There’s a plethora of works by female composers over the years that remain unplayed and often even unpublished. But does that oeuvre constitute a hidden hoard of treasures? For their International Women’s Day concert, under the name of the festival “Un temps pour Elle”, the Théâtre des Champs-Elysées offered a tasting menu of vocal and chamber works from compositrices over the ages, adding in a new commission for good measure and enlisting the help of some of the biggest current names in French singing.

Elsa Dreisig
© Simon Fowler

Rita Strohl’s life ambition to build a French Bayreuth was extinguished with her death in 1941. But she left behind a substantial body of work scaled as high as full length symphonies. Her work is marked by many influences. First on the bill tonight was Sappho-inspired erotic poetry by Pierre Loüys rendered into her Chansons de Bilitis. With only a sparse piano accompaniment – the vocal line does it all in these songs – Elsa Dreisig brought a beautiful creamy tone and plenty of passion to the sweeps and swoons of the music. Unfortunately, what she didn’t bring was diction, so in a TCE with the lights dimmed to near-blackness, one had to rely on memory of the programme notes to discern full meaning.

Not so Stéphane Degout. In another selection from a Strohl cycle, three of the Six Poésies sur des poèmes de Baudelaire, Degout gave a blistering account of Baudelaire’s brooding verses, depressive to the point of paranoia. Strohl’s setting gives plenty of variety – pensive, angry, funereal – and Degout was terrifying from the word go, manipulating our emotions with micrometre control of dynamics and showing an extraordinary ability to develop tonal contours within a note. It was the highlight of the evening.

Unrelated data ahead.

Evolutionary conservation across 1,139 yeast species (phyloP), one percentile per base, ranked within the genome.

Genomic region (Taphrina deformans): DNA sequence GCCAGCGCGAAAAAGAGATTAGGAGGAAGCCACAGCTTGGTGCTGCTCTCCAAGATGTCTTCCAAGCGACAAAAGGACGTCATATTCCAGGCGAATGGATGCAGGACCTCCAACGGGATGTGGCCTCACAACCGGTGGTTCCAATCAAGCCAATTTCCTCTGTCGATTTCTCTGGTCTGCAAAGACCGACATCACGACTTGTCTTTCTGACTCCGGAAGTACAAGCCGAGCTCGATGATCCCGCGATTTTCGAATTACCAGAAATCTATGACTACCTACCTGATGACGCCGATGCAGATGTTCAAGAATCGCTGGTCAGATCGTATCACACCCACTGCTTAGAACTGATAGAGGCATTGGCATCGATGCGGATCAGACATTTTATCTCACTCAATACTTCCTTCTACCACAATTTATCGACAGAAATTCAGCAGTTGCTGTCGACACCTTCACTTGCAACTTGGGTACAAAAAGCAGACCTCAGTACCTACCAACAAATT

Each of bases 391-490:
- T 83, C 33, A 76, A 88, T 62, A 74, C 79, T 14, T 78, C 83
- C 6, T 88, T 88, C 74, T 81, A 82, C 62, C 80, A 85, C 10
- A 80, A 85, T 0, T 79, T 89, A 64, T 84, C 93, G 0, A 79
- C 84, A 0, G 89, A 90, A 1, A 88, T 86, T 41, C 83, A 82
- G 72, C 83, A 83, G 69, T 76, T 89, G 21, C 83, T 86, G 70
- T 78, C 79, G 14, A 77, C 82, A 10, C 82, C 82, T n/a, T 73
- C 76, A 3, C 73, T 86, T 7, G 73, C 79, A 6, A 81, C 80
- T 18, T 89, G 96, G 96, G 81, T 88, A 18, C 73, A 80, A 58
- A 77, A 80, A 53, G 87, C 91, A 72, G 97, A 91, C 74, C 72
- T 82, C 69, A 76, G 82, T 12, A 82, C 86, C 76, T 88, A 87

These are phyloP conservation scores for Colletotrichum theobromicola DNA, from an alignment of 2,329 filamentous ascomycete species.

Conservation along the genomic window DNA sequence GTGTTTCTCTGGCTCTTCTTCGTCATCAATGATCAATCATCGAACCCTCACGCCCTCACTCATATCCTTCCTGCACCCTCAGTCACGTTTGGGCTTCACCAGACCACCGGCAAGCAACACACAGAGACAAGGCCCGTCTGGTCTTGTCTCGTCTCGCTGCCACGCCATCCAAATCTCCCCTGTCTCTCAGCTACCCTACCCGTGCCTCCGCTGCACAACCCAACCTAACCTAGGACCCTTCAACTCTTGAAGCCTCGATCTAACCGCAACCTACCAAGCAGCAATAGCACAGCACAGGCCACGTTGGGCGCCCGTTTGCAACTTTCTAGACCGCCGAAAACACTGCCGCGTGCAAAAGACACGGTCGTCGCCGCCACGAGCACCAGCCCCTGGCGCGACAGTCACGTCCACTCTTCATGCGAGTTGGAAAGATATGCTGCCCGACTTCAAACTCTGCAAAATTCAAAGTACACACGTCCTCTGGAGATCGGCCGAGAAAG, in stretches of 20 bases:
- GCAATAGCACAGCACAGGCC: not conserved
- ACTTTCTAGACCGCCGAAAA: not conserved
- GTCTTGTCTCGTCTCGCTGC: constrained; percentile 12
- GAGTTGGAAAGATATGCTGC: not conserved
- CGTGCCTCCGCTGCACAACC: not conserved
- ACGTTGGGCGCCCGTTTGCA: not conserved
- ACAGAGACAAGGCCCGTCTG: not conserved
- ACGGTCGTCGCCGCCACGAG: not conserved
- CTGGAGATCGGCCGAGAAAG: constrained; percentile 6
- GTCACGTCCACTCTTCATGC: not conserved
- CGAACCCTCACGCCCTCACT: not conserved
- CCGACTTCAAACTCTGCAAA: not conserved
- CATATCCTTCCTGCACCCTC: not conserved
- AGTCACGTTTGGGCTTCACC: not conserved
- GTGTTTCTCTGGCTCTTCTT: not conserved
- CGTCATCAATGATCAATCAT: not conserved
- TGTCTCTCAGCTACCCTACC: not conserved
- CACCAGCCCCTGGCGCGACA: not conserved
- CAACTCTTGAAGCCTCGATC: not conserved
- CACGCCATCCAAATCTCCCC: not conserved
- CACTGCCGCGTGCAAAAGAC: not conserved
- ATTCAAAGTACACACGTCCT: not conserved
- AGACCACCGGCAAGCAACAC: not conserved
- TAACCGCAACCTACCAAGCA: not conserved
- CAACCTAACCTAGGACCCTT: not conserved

To close the first half, Philippe Jaroussky was entrusted with the newly commissioned piece, Lise Borel’s Cinq Prières de feu. Alicia Gallienne’s poems are gentle, yearning love poetry and Borel gives them lyrical, expansive settings, bringing in a touch of many styles, folk, Middle eastern and others. Jaroussky brought all his vocal trademarks to the cycle: the crystal purity of the high notes, the glorious shape of a swell, the ability to contour both an individual note and a long line, the extraordinary feel for a melisma. Still, I found it hard to form a view of Borel’s settings because, like Dreisig, Jaroussky lacked clear enough diction; the results were beautiful but inconsequential.

The second half of the concert contained one more pair of songs, with Dreisig singing two paeans to the night by Pauline Viardot, La Nuit ! and Die Sterne. The settings are pastoral and vibrant, with lovely cello and violin parts filling in between the voice. And while Dreisig’s French diction disappointed me, her German diction was spot on, turning Die Sterne into a real treat.

The other three pieces were instrumental. Charlotte Sohy’s Piano Trio in A minor disappointed. It flows readily enough but not in a direction that I could follow, becoming rather frenetic. Mel Bonis’ Fantaisie-Septuor contained more invention, but once again, it was unconvincing. The highlight, however, was Germaine Tailleferre’s Fantasy for string quartet and piano, played by the Modigliani Quartet and Marie-Josèphe Jude. Expertly giving each other space, the Modiglianis and Jude grabbed me from the outset and navigated the ebb and flow of Tailleferre’s music with a continued sense of purpose and balance.

A stash of hidden gems? Partly. Strohl’s Baudelaire settings and Tailleferre’s quintet were both superb, works that I have no hesitation in wanting to hear again. The other chamber pieces struck me as competent but nothing more. And having now heard Viardot’s music for the second time (after her gloriously entertaining Cendrillon), she is now firmly on my list of “unjustly neglected”.